In order to address other core's local memory we use the 12 most significant bits of the address to identify the target core. These bits are known as the mesh-node ID. 6 bits are for the row ID, and 6 bits are for the column ID. Since all the cores have their own ID, each core will have two different addresses that refer to their own memory (i.e. memory aliasing). This is, the first range 0x000XXXXX, and the second one using its own core-mesh ID 0x???XXXXX (where '?' corresponds to the core-mesh ID). Additionally,The eMesh is in charge of transfering reads and writes requests from one core to the other.

The following figure explains the memory address space and uses colors to differentiate the different ranges. It is important to notice that the external memory is within the range used for addressing other cores. As long as the number of cores is not 4095, some of this address space is used for external memory addressing. Additionally, there are two addresses that are highlighted in red that might change according to the linker script that is used. For this example we used the fast.ldf (provided with the eSDK).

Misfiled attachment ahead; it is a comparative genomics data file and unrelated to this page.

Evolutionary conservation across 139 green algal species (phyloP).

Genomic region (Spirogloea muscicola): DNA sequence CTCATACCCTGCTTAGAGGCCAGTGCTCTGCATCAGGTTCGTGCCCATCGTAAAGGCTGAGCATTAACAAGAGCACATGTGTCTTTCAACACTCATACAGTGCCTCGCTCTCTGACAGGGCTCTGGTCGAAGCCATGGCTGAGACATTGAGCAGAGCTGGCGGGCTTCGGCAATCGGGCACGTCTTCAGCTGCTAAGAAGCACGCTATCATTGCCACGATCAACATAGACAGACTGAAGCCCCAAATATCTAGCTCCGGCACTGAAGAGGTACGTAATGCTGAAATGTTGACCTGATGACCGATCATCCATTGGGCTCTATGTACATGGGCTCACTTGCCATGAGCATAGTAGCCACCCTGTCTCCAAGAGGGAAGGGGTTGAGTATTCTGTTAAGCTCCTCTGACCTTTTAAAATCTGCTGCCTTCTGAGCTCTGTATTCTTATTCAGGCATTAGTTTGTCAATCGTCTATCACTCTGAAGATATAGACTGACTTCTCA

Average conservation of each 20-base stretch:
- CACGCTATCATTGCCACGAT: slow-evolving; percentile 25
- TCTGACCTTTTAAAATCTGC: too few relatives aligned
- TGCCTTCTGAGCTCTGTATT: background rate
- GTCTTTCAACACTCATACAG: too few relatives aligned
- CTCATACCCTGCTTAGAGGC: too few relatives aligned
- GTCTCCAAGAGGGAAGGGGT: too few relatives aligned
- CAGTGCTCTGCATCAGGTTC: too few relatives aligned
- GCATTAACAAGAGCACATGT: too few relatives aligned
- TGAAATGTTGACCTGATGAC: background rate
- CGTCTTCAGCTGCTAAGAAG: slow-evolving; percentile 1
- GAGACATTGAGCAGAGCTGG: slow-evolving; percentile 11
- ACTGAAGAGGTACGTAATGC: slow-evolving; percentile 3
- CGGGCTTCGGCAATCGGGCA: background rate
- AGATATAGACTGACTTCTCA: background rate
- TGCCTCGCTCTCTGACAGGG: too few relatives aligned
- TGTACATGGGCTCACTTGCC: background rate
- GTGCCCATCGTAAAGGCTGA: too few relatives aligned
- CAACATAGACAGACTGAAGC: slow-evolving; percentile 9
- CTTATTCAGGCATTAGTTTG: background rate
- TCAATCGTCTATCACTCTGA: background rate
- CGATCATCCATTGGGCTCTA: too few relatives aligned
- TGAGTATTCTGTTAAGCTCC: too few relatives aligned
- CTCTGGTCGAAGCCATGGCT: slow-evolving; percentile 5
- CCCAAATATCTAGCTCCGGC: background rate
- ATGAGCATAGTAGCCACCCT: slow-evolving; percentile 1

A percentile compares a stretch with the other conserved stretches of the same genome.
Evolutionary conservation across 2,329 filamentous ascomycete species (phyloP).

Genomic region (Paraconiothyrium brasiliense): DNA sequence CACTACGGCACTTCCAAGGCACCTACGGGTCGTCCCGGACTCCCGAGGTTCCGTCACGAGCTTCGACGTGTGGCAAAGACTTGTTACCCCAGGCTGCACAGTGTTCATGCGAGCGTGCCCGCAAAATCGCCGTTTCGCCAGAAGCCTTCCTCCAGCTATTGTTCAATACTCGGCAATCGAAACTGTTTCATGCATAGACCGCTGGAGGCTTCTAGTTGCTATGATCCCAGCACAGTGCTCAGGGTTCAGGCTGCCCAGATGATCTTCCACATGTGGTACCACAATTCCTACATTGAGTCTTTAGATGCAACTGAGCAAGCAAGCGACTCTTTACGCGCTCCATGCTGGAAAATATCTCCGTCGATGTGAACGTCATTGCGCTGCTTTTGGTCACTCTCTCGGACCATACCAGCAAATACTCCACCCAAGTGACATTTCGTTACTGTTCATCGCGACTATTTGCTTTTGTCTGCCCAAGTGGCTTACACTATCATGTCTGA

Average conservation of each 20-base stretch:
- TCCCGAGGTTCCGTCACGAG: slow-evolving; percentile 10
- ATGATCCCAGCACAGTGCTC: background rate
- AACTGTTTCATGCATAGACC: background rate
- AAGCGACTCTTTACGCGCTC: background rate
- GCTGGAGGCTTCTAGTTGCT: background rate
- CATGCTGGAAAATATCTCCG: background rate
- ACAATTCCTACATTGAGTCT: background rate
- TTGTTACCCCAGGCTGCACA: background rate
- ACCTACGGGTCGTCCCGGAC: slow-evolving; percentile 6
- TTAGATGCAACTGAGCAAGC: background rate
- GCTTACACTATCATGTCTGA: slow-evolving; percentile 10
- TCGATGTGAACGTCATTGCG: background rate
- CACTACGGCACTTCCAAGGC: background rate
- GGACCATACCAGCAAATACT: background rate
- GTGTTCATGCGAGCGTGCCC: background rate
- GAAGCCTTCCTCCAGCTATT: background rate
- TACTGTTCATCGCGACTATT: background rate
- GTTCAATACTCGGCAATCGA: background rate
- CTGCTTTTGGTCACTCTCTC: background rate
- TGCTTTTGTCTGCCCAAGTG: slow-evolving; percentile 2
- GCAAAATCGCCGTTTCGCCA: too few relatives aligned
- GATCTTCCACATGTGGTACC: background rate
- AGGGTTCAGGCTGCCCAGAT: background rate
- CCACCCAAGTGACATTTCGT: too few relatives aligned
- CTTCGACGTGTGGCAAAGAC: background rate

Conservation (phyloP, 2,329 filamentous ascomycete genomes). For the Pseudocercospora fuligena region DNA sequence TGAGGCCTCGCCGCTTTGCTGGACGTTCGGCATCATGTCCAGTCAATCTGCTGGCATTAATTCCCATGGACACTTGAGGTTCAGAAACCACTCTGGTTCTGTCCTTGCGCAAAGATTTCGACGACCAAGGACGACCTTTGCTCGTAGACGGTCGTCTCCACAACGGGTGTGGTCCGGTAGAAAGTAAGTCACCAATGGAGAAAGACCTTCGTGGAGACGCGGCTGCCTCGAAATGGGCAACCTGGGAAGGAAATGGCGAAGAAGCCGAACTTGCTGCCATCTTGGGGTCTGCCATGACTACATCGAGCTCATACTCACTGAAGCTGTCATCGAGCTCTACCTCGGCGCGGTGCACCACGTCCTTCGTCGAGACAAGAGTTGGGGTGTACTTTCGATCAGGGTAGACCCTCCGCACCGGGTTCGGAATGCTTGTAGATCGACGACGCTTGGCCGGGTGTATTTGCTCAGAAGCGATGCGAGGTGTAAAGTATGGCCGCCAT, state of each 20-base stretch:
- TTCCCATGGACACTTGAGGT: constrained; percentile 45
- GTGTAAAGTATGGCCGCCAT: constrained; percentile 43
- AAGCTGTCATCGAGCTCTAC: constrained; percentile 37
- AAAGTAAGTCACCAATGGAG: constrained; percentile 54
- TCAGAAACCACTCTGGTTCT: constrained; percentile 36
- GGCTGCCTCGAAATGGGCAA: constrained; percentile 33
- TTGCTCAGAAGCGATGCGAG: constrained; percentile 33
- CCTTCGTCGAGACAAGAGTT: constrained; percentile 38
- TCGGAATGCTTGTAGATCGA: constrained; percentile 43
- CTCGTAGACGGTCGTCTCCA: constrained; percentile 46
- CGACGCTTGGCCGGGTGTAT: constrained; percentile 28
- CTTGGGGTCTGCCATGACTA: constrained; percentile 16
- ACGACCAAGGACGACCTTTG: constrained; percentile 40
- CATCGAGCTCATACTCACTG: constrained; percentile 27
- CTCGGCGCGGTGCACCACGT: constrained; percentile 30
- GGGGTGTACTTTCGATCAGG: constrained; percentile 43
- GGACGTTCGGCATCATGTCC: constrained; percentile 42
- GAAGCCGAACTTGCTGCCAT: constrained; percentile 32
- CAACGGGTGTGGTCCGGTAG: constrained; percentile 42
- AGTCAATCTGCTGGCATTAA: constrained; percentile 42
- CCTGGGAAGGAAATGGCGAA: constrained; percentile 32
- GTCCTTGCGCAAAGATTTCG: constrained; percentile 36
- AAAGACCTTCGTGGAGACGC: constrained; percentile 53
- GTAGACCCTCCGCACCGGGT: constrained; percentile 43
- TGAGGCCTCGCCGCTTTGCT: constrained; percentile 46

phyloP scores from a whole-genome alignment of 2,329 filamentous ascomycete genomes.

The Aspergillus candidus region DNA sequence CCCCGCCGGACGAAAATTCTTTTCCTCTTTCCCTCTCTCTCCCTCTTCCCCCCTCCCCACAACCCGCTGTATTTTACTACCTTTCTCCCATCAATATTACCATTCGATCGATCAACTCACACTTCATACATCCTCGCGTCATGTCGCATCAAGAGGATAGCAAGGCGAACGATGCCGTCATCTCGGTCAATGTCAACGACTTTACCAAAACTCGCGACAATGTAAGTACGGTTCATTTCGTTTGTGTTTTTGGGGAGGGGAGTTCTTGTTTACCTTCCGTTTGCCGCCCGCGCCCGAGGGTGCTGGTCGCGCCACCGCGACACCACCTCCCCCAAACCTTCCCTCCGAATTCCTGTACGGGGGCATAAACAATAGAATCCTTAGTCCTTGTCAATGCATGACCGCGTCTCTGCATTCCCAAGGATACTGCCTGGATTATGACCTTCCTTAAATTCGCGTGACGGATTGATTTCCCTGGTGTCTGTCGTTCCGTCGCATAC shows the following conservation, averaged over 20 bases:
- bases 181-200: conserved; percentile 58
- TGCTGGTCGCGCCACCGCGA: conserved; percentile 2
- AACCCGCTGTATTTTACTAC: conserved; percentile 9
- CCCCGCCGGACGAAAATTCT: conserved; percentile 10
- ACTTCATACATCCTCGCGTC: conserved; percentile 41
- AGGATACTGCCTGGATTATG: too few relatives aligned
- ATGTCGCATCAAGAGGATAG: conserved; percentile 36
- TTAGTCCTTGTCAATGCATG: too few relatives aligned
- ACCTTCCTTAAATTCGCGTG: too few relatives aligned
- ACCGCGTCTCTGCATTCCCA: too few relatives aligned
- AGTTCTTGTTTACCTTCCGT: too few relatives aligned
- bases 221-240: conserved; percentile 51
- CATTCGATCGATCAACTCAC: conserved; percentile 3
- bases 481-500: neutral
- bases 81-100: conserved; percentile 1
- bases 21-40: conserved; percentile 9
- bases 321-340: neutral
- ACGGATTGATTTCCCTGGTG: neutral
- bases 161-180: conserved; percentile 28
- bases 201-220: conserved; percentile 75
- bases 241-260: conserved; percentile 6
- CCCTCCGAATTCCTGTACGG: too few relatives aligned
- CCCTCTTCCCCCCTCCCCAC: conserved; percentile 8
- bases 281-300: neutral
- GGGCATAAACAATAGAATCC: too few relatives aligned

A good summary of the memory structure is also presented by the EBSP project in their Github wiki.

Another important aspect of the epiphany memory is its memory model. This is, how memory operations are organized and perceived between different cores. According to the epiphany reference manual, all memory operations that are performed within the same core follow a strong memory model. This means that the order of operations and commits to local on-core memory follow the order in which the program executes them. However, all memory operation that target memory regions outside of the core (including other cores and external memory), and which require the use of the eMesh, follow a weak memory model. This means that memory operations that have a certain order in code, might be perceived differently by other cores, or by the memory itself. To say this differently, while the core executes consecutive loads and/or stores in a certain order, it might be possible that this order changes throughout the eMesh communication and so this operation might end up being commited in a different order. There are only three guarantees regarding the order of this operations (Taken from Epiphany Reference Manual (page 19) :